Presumption of Innocence
A principle that requires the government to prove the guilt of a criminal defendant and relieves the defendant of any burden to prove his or her innocence.
The presumption of innocence, an ancient tenet of CRIMINAL LAW, is actually a misnomer. According to the U.S. Supreme Court, the presumption of the innocence of a criminal defendant is best described as an assumption of innocence that is indulged in the absence of contrary evidence (Taylor v. Kentucky, 436 U.S. 478, 98 S. Ct. 1930, 56 L. Ed. 2d 468 ). It is not considered evidence of the defendant's innocence, and it does not require that a mandatory inference favorable to the defendant be drawn from any facts in evidence.
In practice the presumption of innocence is animated by the requirement that the government prove the charges against the defendant BEYOND A REASONABLE DOUBT. This DUE PROCESS requirement, a fundamental tenet of criminal law, is contained in statutes and judicial opinions. The requirement that a person suspected of a crime be presumed innocent also is mandated in statutes and court opinions. The two principles go together, but they can be separated.
The Supreme Court has ruled that, under some circumstances, a court should issue jury instructions on the presumption of innocence in addition to instructions on the requirement of proof beyond a reasonable doubt (Taylor v. Kentucky). A presumption of innocence instruction may be required if the jury is in danger of convicting the defendant on the basis of extraneous considerations rather than the facts of the case.
The presumption of innocence principle supports the practice of releasing criminal defendants from jail prior to trial. However, the government may detain some criminal defendants without bail through the end of trial. The EIGHTH AMENDMENT to the U.S. Constitution states that excessive bail shall not be required, but it is widely accepted that governments have the right to detain through trial a defendant of a serious crime who is a flight risk or poses a danger to the public. In such cases the presumption of innocence is largely theoretical.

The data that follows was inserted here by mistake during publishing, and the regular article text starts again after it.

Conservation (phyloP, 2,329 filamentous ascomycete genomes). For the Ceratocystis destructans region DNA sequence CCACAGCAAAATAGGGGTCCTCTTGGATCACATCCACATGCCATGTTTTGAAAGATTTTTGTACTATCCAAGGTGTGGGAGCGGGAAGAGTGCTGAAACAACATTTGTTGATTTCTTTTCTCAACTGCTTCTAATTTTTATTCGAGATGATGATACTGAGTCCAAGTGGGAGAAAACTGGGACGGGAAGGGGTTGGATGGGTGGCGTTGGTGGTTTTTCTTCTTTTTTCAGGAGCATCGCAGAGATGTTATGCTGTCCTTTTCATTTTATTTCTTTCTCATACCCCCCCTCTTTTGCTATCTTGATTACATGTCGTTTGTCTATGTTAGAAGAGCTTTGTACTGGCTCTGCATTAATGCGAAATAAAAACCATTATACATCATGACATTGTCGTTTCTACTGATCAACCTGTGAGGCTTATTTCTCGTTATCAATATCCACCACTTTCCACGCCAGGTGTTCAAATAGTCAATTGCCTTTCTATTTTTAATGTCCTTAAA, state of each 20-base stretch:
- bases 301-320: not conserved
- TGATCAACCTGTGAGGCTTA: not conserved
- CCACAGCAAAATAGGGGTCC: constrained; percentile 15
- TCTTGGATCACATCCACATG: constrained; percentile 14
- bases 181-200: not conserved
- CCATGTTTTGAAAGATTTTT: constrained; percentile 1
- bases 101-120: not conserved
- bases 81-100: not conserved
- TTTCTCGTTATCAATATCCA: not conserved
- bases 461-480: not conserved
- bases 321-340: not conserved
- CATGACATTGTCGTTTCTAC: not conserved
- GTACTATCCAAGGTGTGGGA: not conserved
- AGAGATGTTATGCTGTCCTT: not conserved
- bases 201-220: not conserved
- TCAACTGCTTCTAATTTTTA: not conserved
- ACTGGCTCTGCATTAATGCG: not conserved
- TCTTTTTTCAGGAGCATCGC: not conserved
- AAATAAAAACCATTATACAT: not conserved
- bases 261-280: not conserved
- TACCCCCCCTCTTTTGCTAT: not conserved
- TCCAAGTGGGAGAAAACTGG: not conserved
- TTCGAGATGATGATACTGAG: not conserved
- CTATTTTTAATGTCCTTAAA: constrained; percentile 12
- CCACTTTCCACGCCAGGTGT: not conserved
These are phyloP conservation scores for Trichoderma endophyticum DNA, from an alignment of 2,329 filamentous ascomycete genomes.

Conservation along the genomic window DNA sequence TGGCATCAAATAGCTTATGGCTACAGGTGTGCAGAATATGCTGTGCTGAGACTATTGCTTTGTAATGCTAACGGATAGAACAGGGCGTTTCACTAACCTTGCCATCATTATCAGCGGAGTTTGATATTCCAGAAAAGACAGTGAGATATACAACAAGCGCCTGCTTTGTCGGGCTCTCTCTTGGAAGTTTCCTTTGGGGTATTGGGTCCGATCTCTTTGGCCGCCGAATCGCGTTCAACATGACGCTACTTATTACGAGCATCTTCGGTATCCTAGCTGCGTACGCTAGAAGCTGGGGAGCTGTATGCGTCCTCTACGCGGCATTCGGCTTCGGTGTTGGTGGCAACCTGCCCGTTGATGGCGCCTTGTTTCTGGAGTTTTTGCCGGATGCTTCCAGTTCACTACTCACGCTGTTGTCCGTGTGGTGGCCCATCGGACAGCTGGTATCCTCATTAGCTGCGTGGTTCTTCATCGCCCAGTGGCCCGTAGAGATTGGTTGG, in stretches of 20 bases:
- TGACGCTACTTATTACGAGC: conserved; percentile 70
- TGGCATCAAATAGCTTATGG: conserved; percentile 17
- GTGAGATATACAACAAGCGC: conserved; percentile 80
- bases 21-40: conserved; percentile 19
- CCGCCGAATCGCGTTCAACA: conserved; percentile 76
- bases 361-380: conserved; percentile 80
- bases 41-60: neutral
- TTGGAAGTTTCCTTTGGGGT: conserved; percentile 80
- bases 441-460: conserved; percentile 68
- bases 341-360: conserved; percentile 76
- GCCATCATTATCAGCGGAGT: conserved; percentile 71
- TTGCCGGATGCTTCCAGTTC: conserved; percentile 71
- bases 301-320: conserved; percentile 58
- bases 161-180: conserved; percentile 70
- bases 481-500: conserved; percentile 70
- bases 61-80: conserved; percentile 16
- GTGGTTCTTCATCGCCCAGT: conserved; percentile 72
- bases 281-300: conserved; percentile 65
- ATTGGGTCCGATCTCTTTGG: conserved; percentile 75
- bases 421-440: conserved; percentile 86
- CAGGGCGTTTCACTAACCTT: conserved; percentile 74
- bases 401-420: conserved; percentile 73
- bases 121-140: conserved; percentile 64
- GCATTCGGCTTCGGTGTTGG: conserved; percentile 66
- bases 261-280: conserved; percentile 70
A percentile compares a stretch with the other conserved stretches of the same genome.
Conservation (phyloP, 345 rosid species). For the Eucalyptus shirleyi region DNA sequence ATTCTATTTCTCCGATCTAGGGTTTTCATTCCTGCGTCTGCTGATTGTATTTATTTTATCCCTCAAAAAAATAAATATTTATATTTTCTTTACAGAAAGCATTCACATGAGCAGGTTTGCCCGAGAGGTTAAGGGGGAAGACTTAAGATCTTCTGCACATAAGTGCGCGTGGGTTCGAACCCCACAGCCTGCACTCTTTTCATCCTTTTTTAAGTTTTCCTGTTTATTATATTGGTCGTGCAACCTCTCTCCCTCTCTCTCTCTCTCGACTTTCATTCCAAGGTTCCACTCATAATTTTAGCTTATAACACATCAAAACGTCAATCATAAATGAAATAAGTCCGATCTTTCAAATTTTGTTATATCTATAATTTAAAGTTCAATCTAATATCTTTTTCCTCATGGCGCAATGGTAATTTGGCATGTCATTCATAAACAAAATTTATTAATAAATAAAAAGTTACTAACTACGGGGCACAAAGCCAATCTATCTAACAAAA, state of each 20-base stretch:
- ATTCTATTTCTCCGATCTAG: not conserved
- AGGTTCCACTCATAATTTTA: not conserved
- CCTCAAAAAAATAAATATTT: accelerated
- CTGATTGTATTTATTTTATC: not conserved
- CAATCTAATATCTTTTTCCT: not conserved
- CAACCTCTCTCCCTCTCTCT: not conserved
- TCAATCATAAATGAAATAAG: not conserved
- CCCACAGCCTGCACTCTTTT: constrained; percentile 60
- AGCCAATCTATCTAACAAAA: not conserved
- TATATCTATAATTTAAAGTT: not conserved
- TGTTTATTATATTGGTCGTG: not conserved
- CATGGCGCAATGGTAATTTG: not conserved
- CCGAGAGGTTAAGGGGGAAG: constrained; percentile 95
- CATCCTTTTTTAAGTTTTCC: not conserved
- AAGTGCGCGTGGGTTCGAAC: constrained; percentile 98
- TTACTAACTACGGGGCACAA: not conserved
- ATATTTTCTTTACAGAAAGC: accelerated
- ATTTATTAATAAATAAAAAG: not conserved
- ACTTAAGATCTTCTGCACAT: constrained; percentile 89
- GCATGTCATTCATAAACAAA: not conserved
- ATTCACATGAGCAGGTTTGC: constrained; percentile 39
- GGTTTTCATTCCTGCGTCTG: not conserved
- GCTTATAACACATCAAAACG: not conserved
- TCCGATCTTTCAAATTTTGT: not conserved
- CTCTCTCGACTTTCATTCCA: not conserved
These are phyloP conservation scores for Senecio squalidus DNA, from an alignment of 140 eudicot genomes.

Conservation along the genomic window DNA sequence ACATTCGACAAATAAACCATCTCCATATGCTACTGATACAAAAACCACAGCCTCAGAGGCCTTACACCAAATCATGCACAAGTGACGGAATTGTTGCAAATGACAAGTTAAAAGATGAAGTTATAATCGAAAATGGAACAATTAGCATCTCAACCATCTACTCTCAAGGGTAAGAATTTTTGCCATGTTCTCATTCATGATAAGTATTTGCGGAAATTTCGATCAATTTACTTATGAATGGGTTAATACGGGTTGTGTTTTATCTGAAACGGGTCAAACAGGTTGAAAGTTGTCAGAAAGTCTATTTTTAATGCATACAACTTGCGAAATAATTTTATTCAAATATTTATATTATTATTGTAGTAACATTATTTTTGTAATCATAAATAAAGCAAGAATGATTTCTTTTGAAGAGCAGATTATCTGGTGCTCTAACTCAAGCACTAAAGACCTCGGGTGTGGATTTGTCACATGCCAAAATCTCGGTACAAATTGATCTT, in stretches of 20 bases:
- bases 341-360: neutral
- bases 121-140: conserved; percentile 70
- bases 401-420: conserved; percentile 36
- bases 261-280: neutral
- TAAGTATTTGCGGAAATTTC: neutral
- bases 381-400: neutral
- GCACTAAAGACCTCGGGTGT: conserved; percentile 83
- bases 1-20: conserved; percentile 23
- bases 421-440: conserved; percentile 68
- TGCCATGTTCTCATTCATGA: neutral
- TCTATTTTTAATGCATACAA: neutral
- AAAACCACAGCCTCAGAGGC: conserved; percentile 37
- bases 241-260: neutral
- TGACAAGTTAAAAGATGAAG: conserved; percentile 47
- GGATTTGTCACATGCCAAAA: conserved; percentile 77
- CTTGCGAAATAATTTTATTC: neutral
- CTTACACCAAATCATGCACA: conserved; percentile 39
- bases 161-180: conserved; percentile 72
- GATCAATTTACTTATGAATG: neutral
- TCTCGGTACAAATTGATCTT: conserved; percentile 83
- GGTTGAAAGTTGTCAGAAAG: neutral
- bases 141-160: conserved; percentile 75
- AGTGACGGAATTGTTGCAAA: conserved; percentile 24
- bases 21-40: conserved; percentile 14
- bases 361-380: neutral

Aside from the related requirement of proof beyond a reasonable doubt, the presumption of innocence is largely symbolic. The reality is that no defendant would face trial unless somebody—the crime victim, the prosecutor, a police officer—believed that the defendant was guilty of a crime. After the government has presented enough evidence to constitute PROBABLE CAUSE to believe that the defendant has committed a crime, the accused need not be treated as if he or she was innocent of a crime, and the defendant may be jailed with the approval of the court.
Nevertheless, the presumption of innocence is essential to the criminal process. The mere mention of the phrase presumed innocent keeps judges and juries focused on the ultimate issue at hand in a criminal case: whether the prosecution has proven beyond a reasonable doubt that the defendant committed the alleged acts. The people of the United States have rejected the alternative to a presumption of innocence—a presumption of guilt—as being inquisitorial and contrary to the principles of a free society.
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